There is huge frustration in this city at the disconnect between what riders want and what city officials are willing to fund.
Here is an excellent CBC interview with Matti Siemiatycki, the Director of the Infrastructure Institute at the School of Cities, University of Toronto, and Professor in the Department of Geography & Planning on the risks of a “transit death spiral”.
We’re experiencing the undeniable evidence of climate change. Good public transit is a tool to mitigate the harms of climate change. But right now, transit is in decline in Ottawa, so people are avoiding it. We will never grow ridership with more route cuts and fare increases. We can do better, we deserve better.
Last year Council cut $47M in "cost savings" from the transit budget and left a $39M hole hoping upper levels of government would pick up the slack. The post-COVID recovery has been made more difficult by decades of neglect and mismanagement.
We are asking City Council to step up and make our transit system something people actually WANT to use. That means:
Make the Community and Equi Passes free for low-income riders and ODSP recipients. End costly fare enforcement and punitive fines.
Sign a petition to demand free transit for people on OW and ODSP
FREQUENCY and RELIABILITY
We need more buses and more operators to achieve service levels that will attract new riders — and permanent dedicated lanes on major roads, including Bank, Carling, Robertson, St Laurent and Baseline, to keep routes out of traffic and on schedule.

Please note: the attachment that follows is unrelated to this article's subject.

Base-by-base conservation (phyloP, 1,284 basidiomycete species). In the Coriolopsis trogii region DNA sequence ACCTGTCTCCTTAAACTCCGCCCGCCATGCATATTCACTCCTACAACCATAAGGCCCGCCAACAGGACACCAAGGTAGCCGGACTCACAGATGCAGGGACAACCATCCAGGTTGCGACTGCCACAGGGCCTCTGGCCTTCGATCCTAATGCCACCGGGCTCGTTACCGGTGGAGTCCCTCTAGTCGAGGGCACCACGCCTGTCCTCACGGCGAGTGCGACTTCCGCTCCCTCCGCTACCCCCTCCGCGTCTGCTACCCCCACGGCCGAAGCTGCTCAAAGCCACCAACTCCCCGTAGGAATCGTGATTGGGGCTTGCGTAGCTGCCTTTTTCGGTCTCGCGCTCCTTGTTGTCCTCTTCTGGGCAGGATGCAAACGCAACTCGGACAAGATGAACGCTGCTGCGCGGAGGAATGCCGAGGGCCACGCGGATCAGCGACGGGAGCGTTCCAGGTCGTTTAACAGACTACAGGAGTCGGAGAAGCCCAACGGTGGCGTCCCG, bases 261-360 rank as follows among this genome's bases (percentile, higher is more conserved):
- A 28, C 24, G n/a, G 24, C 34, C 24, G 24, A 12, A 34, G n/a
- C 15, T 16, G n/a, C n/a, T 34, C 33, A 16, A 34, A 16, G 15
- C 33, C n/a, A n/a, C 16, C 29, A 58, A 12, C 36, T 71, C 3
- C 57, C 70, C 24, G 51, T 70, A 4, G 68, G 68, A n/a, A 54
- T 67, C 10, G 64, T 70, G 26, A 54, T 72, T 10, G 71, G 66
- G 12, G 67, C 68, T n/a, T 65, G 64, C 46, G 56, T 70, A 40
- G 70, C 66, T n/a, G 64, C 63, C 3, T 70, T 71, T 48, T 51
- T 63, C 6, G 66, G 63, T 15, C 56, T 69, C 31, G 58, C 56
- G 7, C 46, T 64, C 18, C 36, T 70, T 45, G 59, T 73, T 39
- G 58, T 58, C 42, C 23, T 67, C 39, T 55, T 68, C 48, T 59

Ensure all stops are safe and accessible. Same-day booking for Para Transpo and service past midnight.
Involve riders in route planning and service levels to give us a say over the service we rely on. Create agendas for public meetings that clearly indicate when delegates are likely to be called upon so they don’t wait all day for a chance to speak for 5 minutes.
COMMUNICATION and ACCOUNTABILITY
Commit to real time updates when buses are delayed or canceled at least 20 minutes before routes are scheduled to start, and enable all routes with GPS by Q3 of 2024 so that transit apps can provide accurate information.
Redirect the $50M road widening budget, scrap corporate subsidies, raise City parking rates, and increase the Uber/Lyft surcharge to $0.70 to support improved and expanded transit operations.
On Monday, a significant number of people who use Para Transpo came to City Hall to meet with city councillors for our first Para Awareness Event.
It was an opportunity to educate councillors, especially new ones, about the challenges and frustrations of using the service. It was an opportunity for councillors to meet face-to-face with people who use the service to hear stories. There are people who use the service in every ward in the city.
You can view the presentation here: Para Awareness 2023 presentation
Our demands are simple and reasonable – and in many cases, not expensive.
Here’s a picture of a Presto reader blocked by a step. One demand is that the new buses should have Presto readers that are accessible to people who use wheelchairs.
Shout-out to the councillors who came and talked to people.
It was disappointing that the mayor declined our invitation.
It was even more disappointing that Mme Amilcar declined to attend as she has refused to meet with transit riders at several opportunities.
Here is one accessibility advocate, Kyle Humphrey talking about his frustration at being ignored by City Hall: interview with iheartradio